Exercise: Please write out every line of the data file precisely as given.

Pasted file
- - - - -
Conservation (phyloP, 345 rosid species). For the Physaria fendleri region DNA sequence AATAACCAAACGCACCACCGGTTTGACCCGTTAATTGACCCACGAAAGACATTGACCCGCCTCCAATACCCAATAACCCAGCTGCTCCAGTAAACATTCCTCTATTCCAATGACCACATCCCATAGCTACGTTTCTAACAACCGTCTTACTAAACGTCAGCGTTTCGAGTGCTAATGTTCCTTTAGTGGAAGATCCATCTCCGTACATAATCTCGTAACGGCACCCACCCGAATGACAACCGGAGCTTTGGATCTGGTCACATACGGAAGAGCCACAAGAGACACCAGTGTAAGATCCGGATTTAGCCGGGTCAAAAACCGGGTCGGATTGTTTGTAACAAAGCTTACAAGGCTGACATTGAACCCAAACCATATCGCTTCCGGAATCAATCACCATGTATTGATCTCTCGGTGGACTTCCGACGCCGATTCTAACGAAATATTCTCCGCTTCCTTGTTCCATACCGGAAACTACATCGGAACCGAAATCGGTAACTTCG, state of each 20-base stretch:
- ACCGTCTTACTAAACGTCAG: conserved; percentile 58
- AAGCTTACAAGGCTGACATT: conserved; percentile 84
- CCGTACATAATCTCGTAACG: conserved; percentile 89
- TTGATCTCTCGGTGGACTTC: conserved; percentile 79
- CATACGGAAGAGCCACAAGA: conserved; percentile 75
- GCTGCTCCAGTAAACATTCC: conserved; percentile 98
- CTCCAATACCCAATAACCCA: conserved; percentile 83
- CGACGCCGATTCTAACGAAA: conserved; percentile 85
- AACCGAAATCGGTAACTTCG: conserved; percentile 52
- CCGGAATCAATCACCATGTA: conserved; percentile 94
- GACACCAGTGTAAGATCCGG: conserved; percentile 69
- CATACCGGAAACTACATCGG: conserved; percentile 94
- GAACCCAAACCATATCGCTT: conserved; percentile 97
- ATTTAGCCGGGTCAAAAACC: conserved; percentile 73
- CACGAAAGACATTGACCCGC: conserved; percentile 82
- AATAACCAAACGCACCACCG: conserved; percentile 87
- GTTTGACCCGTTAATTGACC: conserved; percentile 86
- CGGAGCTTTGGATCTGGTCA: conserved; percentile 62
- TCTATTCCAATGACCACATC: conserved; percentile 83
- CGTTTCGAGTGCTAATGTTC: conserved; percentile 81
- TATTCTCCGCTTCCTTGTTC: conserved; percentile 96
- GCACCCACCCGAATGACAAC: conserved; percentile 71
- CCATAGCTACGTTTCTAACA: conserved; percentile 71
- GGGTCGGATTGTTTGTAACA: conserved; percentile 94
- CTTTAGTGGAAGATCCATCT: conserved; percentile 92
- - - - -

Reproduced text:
Conservation (phyloP, 345 rosid species). For the Physaria fendleri region DNA sequence AATAACCAAACGCACCACCGGTTTGACCCGTTAATTGACCCACGAAAGACATTGACCCGCCTCCAATACCCAATAACCCAGCTGCTCCAGTAAACATTCCTCTATTCCAATGACCACATCCCATAGCTACGTTTCTAACAACCGTCTTACTAAACGTCAGCGTTTCGAGTGCTAATGTTCCTTTAGTGGAAGATCCATCTCCGTACATAATCTCGTAACGGCACCCACCCGAATGACAACCGGAGCTTTGGATCTGGTCACATACGGAAGAGCCACAAGAGACACCAGTGTAAGATCCGGATTTAGCCGGGTCAAAAACCGGGTCGGATTGTTTGTAACAAAGCTTACAAGGCTGACATTGAACCCAAACCATATCGCTTCCGGAATCAATCACCATGTATTGATCTCTCGGTGGACTTCCGACGCCGATTCTAACGAAATATTCTCCGCTTCCTTGTTCCATACCGGAAACTACATCGGAACCGAAATCGGTAACTTCG, state of each 20-base stretch:
- ACCGTCTTACTAAACGTCAG: conserved; percentile 58
- AAGCTTACAAGGCTGACATT: conserved; percentile 84
- CCGTACATAATCTCGTAACG: conserved; percentile 89
- TTGATCTCTCGGTGGACTTC: conserved; percentile 79
- CATACGGAAGAGCCACAAGA: conserved; percentile 75
- GCTGCTCCAGTAAACATTCC: conserved; percentile 98
- CTCCAATACCCAATAACCCA: conserved; percentile 83
- CGACGCCGATTCTAACGAAA: conserved; percentile 85
- AACCGAAATCGGTAACTTCG: conserved; percentile 52
- CCGGAATCAATCACCATGTA: conserved; percentile 94
- GACACCAGTGTAAGATCCGG: conserved; percentile 69
- CATACCGGAAACTACATCGG: conserved; percentile 94
- GAACCCAAACCATATCGCTT: conserved; percentile 97
- ATTTAGCCGGGTCAAAAACC: conserved; percentile 73
- CACGAAAGACATTGACCCGC: conserved; percentile 82
- AATAACCAAACGCACCACCG: conserved; percentile 87
- GTTTGACCCGTTAATTGACC: conserved; percentile 86
- CGGAGCTTTGGATCTGGTCA: conserved; percentile 62
- TCTATTCCAATGACCACATC: conserved; percentile 83
- CGTTTCGAGTGCTAATGTTC: conserved; percentile 81
- TATTCTCCGCTTCCTTGTTC: conserved; percentile 96
- GCACCCACCCGAATGACAAC: conserved; percentile 71
- CCATAGCTACGTTTCTAACA: conserved; percentile 71
- GGGTCGGATTGTTTGTAACA: conserved; percentile 94
- CTTTAGTGGAAGATCCATCT: conserved; percentile 92